• The Sinking of Titanic from a Quality Perspective

The Sinking of Titanic from a Quality Perspective


Mark D Brown, Quality Director, BAE Systems, Pflugerville, TX, USA


Root Cause, Ishikawa Diagram, Calamity of Errors





The tragic tale of Titanic is most commonly associated with the collision with an iceberg. Whether as depicted in the recent Hollywood blockbuster movie, or the major news sources of the time have - all focused primarily on the iceberg.

While there is no disputing the contributing factor of the iceberg, there were many other circumstances (Mother Nature, Design/Requirements, Human factors, Training gaps, Leadership Assumptions, Materials, etc.) that led up to the collision, sinking and ultimately large fatality totals. In fact, there was a calamity of errors, and circumstances that worked together to create the perfect storm.

In this briefing, we take a look at over 30 circumstances, acts of Mother Nature, miscalculations and human error that played key roles in the sinking of the Titanic. We also take a look at how a few could have either prevented the tragedy or greatly minimized it’s ultimate scope.

While we know a great deal more today about the tragedy of Titanic, there are still many mysteries, unanswered questions and theories under debate. The material used in this briefing has been collected over a number of years, and through a variety of sources. It uses many of the most commonly held facts, along with well-researched theories. It looks at the tragedy through the lens of a Quality Professional, seeking to understand and reveal the root cause.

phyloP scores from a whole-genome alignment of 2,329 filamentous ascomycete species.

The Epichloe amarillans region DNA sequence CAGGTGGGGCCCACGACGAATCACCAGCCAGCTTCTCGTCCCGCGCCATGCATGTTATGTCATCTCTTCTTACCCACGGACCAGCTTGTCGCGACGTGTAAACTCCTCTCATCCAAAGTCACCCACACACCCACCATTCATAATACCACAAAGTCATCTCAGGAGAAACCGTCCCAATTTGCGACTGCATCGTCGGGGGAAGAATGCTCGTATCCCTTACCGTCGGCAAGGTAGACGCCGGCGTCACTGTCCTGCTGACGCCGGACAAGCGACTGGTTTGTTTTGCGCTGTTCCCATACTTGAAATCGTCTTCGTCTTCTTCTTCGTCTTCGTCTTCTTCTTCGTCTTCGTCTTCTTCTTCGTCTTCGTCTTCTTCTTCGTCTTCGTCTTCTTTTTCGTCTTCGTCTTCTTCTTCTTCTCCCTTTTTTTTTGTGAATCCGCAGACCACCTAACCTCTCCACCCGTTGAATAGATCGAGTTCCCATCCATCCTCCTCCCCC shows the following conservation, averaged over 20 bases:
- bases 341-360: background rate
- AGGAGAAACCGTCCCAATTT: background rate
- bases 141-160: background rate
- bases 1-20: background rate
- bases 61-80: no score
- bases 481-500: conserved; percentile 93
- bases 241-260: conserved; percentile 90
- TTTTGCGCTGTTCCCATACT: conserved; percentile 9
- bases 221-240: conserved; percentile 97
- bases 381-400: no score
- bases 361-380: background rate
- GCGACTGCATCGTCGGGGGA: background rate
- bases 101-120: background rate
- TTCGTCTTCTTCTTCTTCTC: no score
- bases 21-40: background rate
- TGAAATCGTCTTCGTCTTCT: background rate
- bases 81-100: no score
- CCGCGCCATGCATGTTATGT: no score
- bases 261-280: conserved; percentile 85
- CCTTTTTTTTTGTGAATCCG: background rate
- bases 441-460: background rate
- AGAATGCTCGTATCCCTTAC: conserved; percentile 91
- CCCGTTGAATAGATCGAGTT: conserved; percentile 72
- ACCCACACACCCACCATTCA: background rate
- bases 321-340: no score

At the completion of this briefing, you will gain a unique perspective on the Titanic tragedy. It is hoped you will also see lessons learned that you can apply to your own profession and industry. Learning from the Titanic, and preventing such events in the future is the best way I know to honor the fallen.

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Submit your PowerPoint by
January 31, 2019
Speakers’ Orientation Meeting:
Tuesday, March 12, 2019,
6 PM-7 PM

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Conference Chair's Message 

Joel Smith

Continuous Improvement is not just something a Lean Six Sigma (LSS) practitioner leads their organization in practicing, but is also a core competency of their professional makeup. That is why more and more innovative and leading companies are looking for leaders that use the LSS way of thinking in everything they do within their organization.

In this era of data science and machine learning, the ability to connect the dots for end to end solutions across the boundaries of people, process and systems is the key to success. This year’s conference is focused on making sure we are “continuing” our journey as practitioners. Whatever your level of experience, you will learn new concepts, new perspectives and network with the best in the industry.